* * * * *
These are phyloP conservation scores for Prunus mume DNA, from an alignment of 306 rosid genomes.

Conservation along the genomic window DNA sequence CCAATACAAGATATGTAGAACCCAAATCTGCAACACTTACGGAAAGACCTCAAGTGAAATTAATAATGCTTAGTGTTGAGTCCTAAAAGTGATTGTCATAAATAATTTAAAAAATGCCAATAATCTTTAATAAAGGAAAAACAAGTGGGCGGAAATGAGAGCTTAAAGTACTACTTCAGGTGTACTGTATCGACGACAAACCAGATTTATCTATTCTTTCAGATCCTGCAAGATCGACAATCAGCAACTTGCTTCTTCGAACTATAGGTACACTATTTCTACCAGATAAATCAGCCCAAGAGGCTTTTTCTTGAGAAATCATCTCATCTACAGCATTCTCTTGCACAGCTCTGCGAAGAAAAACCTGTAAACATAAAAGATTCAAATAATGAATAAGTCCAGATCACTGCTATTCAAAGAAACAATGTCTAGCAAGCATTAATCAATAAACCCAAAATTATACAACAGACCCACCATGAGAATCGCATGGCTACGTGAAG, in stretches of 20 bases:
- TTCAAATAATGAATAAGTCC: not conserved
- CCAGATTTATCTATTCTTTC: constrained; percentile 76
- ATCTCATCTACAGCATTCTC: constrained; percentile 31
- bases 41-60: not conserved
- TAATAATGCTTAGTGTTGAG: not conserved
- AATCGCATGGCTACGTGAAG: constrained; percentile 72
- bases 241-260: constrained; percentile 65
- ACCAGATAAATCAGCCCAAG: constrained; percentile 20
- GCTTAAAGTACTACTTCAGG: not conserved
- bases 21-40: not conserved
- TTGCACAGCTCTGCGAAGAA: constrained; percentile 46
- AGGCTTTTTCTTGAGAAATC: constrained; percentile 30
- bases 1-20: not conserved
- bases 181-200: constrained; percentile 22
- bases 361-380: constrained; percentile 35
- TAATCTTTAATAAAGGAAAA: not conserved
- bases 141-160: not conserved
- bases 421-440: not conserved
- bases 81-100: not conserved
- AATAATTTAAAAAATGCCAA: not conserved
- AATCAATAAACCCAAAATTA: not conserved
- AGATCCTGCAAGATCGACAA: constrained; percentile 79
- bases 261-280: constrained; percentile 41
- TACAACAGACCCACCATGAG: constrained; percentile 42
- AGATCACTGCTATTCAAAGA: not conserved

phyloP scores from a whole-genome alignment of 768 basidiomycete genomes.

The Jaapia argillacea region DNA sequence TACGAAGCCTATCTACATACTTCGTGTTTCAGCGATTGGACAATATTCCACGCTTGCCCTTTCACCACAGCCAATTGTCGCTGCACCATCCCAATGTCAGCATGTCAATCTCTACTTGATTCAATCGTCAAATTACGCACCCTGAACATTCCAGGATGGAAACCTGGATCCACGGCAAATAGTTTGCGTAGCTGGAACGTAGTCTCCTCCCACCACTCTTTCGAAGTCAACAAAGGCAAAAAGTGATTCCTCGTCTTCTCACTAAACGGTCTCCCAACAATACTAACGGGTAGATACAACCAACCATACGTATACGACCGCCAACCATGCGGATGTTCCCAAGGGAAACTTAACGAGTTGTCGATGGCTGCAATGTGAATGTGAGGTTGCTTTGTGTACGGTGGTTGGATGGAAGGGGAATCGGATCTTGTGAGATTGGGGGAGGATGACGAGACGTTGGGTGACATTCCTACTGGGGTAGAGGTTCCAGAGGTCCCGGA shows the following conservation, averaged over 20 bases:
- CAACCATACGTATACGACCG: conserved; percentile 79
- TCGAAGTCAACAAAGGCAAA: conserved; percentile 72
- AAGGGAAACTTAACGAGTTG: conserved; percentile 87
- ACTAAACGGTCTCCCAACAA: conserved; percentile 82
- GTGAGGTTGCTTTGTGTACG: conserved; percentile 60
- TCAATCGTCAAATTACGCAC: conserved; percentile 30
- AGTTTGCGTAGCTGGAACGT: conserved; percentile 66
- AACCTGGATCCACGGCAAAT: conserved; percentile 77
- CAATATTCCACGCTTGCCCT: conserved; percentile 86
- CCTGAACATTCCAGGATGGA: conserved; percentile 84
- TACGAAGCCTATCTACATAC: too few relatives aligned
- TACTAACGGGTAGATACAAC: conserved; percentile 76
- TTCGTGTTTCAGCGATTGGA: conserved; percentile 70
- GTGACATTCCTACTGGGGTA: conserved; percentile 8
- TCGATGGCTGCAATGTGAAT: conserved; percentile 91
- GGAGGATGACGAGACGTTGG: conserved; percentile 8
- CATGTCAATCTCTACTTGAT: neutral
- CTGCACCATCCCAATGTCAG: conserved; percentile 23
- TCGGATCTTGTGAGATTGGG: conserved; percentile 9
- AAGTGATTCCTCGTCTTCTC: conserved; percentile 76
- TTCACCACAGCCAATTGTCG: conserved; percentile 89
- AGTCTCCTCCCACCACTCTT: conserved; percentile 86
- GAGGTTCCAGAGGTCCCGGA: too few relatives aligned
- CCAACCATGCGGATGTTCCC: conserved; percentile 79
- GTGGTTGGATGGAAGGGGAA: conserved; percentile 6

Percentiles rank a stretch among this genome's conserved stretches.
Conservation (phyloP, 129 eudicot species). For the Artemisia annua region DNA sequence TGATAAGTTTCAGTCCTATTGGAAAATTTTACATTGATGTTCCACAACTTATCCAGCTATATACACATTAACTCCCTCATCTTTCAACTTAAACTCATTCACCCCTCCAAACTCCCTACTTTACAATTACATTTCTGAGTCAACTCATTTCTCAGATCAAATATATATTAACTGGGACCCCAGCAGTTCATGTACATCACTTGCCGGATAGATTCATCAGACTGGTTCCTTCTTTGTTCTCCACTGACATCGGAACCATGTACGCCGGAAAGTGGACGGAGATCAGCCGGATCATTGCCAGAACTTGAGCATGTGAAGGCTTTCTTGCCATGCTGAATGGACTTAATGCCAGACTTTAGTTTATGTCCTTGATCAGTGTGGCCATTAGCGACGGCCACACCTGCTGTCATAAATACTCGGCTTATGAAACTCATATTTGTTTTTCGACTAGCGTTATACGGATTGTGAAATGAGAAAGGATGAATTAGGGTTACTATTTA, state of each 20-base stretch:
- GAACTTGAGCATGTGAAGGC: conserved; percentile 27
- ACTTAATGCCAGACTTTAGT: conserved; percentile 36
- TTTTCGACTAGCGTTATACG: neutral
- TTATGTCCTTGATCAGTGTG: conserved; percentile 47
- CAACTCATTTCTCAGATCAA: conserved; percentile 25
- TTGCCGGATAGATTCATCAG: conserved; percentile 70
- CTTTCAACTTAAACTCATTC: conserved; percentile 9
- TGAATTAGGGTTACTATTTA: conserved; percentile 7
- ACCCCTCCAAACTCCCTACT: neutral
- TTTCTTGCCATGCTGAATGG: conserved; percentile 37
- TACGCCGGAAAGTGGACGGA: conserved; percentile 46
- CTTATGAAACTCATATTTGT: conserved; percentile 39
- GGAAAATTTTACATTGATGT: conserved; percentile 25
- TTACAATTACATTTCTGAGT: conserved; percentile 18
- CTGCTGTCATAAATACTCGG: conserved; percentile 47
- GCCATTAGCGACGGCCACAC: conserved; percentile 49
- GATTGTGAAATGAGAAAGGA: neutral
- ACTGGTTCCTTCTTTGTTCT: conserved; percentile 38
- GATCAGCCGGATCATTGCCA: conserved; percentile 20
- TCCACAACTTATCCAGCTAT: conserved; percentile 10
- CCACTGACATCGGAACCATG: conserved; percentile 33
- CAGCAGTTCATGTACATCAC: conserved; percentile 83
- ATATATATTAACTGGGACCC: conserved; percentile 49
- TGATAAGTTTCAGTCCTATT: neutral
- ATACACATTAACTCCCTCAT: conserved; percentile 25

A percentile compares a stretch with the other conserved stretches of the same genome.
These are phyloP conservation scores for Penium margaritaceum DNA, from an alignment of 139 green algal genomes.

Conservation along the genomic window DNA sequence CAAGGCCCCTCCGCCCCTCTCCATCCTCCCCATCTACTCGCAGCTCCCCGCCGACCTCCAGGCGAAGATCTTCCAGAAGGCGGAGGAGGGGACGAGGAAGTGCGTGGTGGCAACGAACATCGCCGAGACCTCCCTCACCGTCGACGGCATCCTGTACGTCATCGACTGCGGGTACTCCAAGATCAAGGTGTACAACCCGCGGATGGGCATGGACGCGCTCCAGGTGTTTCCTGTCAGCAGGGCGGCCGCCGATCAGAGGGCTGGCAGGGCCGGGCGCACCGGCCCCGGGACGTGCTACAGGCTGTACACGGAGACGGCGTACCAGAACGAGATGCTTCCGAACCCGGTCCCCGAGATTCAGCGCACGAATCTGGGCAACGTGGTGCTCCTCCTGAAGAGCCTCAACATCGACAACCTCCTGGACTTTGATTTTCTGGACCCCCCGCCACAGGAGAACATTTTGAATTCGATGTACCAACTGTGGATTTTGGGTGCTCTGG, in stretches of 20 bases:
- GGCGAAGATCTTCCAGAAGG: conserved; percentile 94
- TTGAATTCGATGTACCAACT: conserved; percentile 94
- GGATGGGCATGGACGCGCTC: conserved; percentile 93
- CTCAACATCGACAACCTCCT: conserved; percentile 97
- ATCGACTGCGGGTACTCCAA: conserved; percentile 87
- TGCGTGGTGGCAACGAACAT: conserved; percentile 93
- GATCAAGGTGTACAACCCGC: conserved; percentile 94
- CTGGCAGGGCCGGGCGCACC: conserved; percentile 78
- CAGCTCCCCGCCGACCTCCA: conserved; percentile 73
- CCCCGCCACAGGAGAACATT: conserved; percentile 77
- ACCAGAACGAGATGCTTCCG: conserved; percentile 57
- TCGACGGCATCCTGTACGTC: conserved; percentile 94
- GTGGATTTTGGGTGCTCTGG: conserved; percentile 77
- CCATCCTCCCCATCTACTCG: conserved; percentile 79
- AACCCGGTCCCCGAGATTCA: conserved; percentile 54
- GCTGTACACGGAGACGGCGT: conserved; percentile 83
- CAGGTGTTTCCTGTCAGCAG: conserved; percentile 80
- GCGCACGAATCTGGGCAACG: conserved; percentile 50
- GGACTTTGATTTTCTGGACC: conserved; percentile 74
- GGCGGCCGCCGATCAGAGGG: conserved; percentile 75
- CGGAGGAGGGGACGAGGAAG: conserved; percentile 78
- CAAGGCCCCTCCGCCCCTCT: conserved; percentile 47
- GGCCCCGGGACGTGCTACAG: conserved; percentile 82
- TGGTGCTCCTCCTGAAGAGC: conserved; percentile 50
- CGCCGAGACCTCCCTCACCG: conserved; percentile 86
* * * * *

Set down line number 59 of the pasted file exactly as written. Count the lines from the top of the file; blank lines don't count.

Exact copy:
- TTTTCGACTAGCGTTATACG: neutral